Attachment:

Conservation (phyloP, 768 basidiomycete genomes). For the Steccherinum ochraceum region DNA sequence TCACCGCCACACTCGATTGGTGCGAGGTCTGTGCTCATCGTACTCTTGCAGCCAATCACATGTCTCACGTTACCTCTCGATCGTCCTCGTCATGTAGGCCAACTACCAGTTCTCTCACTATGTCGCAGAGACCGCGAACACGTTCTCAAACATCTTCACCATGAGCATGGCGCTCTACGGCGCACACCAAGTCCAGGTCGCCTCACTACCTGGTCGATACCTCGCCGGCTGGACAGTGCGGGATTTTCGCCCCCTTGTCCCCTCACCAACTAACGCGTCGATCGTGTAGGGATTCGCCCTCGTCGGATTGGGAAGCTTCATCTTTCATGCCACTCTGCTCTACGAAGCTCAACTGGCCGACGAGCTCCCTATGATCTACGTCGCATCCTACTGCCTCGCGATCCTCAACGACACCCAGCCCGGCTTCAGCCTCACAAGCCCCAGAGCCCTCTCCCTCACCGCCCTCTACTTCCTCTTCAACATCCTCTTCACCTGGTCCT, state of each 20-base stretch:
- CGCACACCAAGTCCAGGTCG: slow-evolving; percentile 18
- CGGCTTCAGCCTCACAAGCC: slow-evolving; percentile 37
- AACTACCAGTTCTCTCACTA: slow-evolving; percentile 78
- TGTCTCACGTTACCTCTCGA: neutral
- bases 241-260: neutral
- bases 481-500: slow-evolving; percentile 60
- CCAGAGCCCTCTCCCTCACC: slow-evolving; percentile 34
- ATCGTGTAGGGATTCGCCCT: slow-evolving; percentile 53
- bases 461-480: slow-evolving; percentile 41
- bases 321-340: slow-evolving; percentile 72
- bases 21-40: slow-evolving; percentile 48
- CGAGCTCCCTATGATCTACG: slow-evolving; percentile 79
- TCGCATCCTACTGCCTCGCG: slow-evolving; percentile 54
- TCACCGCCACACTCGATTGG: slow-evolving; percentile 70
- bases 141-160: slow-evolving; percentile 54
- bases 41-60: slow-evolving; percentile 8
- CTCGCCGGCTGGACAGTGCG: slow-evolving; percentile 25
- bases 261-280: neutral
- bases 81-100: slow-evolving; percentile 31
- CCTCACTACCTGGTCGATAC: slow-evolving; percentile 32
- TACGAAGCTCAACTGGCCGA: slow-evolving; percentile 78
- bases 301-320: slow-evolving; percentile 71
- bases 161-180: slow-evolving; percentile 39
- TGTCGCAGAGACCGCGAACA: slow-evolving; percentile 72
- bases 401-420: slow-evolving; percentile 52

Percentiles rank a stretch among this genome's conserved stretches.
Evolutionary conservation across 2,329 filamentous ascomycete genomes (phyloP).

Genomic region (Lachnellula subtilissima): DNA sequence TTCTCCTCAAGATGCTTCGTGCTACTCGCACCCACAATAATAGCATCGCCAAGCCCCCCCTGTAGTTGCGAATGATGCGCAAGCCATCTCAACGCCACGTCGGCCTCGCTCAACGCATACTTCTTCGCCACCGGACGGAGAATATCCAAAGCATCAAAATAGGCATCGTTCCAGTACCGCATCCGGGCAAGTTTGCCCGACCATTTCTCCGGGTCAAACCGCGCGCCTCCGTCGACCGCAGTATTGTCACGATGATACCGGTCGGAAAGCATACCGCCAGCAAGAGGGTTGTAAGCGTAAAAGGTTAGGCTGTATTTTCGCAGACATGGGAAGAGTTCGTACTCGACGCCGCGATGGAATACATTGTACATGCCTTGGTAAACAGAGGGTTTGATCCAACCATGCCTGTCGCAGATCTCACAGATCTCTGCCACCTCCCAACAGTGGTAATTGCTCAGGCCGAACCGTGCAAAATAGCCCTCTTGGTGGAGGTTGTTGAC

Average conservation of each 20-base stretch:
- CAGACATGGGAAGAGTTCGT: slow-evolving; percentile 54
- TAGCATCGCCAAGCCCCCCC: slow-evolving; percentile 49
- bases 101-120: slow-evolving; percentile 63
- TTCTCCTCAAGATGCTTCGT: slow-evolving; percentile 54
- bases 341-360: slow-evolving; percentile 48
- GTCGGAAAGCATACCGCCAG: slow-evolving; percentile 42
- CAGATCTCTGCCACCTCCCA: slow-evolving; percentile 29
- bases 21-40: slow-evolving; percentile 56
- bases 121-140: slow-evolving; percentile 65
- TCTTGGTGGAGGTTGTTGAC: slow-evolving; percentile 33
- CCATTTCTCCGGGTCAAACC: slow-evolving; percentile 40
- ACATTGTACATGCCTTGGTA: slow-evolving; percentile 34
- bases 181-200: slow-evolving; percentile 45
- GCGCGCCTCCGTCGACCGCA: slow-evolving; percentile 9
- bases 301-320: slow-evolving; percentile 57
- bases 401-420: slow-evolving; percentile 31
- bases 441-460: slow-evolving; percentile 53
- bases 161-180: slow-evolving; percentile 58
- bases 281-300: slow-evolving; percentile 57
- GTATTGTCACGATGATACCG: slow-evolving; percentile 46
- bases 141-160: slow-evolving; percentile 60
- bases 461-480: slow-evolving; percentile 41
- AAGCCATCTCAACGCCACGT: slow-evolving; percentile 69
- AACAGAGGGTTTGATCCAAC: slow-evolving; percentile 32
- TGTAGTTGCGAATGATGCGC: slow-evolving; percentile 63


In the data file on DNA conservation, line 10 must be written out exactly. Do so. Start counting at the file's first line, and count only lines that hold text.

- bases 461-480: slow-evolving; percentile 41